The Nevada Board of Professional Engineers and Land Surveyors: Your Nevada Board
Since our founding in 1919, the Nevada Board of Professional Engineers and Land Surveyors (NVBPELS) has worked hard to fulfill its mission to the constituents we represent. That mission has evolved over the years, but the core of what we do has remained:
- To protect the public by licensing qualified engineers and land surveyors
- To ensure professional standards by facilitating compliance with laws, regulations, and code of conduct
- To provide understanding and progression in licensure by openly engaging with all stakeholders
What it really means is that we exist to serve the public. We cost the public nothing and provide an avenue to resolve grievances against engineer and land surveyor professionals. We also ensure our professionals comply with regulations in order to safeguard the health, safety and welfare of the public.
The final part of our mission is to ensure that regulation of the practice in engineering and land surveying are in alignment with the economic development strategy determined by Nevada’s governor and legislature.
But beyond our mission, what we’d really like to communicate to all our constituents– the public, engineers, land surveyors, students, legislature, and the governor–is that we exist to serve all of you.
We are YOUR Nevada Board.
What You Can Expect from Us
Beginning in January 2020, we will be expanding our communication efforts using a variety of channels to better reach our constituents. This outreach is designed to educate our audiences about things such as the value of professional licensure, the economic impact engineering and land surveying have on Nevada, new technologies that evolve the professions and how they are regulated, industry events, news, and much more. In order to truly be YOUR Nevada Board, we must act accordingly, and we believe that increased outreach and engagement will help us accomplish that goal.
Perhaps the most important role of NVBPELS is to protect public safety and welfare. Whether that’s by providing a vital resource in resolving consumer complaints through the administrative law process, assistance with information to potential engineering clients (such as providing and maintaining a list of firms, and list of licensees), sharing news and up-to-date information about the field of engineering, or developing and upholding the laws that ensure those professionals have the education, experience and ethics necessary to practice, NVBPELS will always work to ensure the safety and welfare of the public. We will provide this information and encourage a dialogue with everyone who interacts with these professionals to ensure their project (public or private) is completed ethically and to the standards expected of professionals.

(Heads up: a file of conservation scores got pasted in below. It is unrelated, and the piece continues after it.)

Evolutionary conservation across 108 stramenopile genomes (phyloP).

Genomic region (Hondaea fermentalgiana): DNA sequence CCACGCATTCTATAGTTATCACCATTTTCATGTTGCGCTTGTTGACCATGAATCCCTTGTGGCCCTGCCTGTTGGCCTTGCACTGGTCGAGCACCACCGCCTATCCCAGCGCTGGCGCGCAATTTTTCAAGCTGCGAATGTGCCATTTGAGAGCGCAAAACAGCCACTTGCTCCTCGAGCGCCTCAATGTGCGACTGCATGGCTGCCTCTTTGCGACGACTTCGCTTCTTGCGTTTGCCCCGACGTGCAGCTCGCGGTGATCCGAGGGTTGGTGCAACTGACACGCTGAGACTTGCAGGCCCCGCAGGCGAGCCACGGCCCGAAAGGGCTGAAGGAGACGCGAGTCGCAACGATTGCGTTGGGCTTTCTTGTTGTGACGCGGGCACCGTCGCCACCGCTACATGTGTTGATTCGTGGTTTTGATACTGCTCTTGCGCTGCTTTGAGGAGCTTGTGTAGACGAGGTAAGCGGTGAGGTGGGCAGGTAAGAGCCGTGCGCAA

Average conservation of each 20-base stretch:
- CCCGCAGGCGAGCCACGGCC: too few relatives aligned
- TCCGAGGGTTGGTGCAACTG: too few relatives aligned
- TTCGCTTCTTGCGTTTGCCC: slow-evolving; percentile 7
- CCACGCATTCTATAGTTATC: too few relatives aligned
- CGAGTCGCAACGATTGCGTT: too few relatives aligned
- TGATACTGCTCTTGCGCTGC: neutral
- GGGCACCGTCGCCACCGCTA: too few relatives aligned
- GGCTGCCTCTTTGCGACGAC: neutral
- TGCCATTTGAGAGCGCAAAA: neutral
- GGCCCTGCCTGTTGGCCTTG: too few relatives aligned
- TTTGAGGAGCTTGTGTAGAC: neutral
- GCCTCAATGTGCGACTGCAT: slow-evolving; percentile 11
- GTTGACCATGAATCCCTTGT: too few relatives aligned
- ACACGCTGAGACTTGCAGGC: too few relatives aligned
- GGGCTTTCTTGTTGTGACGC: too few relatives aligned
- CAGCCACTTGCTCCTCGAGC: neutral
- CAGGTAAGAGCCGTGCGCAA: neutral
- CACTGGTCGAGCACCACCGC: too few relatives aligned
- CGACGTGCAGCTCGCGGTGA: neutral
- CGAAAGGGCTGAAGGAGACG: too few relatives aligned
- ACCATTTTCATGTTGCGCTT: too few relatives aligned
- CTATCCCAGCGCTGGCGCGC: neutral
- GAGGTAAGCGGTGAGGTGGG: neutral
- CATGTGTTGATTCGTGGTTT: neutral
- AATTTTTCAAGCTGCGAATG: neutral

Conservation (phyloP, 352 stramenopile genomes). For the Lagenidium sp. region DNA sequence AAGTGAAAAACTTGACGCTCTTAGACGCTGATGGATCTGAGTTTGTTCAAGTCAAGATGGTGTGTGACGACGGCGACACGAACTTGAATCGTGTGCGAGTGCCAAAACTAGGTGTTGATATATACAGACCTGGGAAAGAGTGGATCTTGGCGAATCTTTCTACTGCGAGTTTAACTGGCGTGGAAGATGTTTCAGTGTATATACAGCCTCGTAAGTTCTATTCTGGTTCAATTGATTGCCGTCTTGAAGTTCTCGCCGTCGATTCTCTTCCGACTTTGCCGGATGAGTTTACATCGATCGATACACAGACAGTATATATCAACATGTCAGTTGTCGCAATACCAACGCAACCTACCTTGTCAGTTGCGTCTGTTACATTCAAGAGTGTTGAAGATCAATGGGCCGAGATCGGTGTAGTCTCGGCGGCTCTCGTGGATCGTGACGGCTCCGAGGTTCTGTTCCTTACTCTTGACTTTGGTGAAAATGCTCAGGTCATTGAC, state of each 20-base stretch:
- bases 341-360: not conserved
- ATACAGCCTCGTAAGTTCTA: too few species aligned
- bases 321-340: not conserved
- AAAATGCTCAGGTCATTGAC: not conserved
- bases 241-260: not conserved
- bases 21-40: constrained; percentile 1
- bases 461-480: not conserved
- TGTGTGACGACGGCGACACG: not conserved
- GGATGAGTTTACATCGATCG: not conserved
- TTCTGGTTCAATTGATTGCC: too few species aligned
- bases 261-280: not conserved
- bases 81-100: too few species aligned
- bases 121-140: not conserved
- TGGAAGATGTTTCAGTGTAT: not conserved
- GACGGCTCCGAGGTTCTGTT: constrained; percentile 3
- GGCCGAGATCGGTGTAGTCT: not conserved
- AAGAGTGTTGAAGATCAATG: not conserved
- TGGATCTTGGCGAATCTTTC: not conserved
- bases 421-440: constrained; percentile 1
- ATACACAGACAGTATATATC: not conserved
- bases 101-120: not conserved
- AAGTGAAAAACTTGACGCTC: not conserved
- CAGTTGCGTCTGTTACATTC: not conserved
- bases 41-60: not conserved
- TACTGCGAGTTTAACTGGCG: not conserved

Current Licensed Professionals
Since NVBPELS is 100% self-funded through the license fees we collect, our licensed professionals are key stakeholders. While we uphold and enforce the standards for our licensed professionals and their firms, we also want to remove unnecessary barriers to entry which stifle economic growth and diversification. We will continue to provide resources and information designed to help professionals and their firms, such as continuing education, updated regulations reflective of current professional practice, and keeping engineers and land surveyors informed of news and information that impacts their industries. For example, our digital signature workshops and the resulting task force was created to assist professionals with implementing electronic submittal processes (which is increasingly important with globalization of professionals) while maintaining absolute integrity of document authenticity.
Engineering and Land Surveying Students
One of the greatest challenges that the state faces is the fact that, nationally, only 20% of college graduates go on to get their professional license (PE). Coupled with losing 60% of Nevada engineers during the last great recession, it’s important to know that the path to licensure is fairly straight-forward. For engineers it starts with earning a four-year degree from an ABET (Accreditation Board for Engineering Technology)-accredited school, then passing both the fundamentals of engineering exam and the professional practice exam, culminating in four years of progressive and qualifying engineering experience. Our goal is to help engineering students understand this process and make it as accessible as possible. Licensing can open many career opportunities for engineers and land surveyors on a global scale. It grants access to a network of other young professionals as well as an invaluable network of mentors, colleagues and support.
Consistent with NVBPELS’ goals, the goals of our outreach are:
- To communicate with the Nevada public, prospective licensees and other key stakeholders to generate awareness of the essential role that engineering and land surveying licensure have in safeguarding public health, safety and welfare.
- To ensure that Nevada regulations are compatible with and reflective of the current state of practice in engineering and land surveying and that they are in alignment with Nevada’s economic development strategy.
- To demonstrate the path to and the value of licensure and that it results in continued growth in the number, quality and diversity of licensed engineers and land surveyors practicing in Nevada and their contribution to the economic growth and diversification of the state.
- To coordinate and collaborate with professional organizations and sister agencies to communicate and promote common interests and objectives.
We look forward to engaging with all our stakeholders–the public, engineers and land surveyors, students, legislature, and the governor. So stay tuned for frequent updates, videos, events and facts that will help explain why NVBPELS is YOUR Nevada board.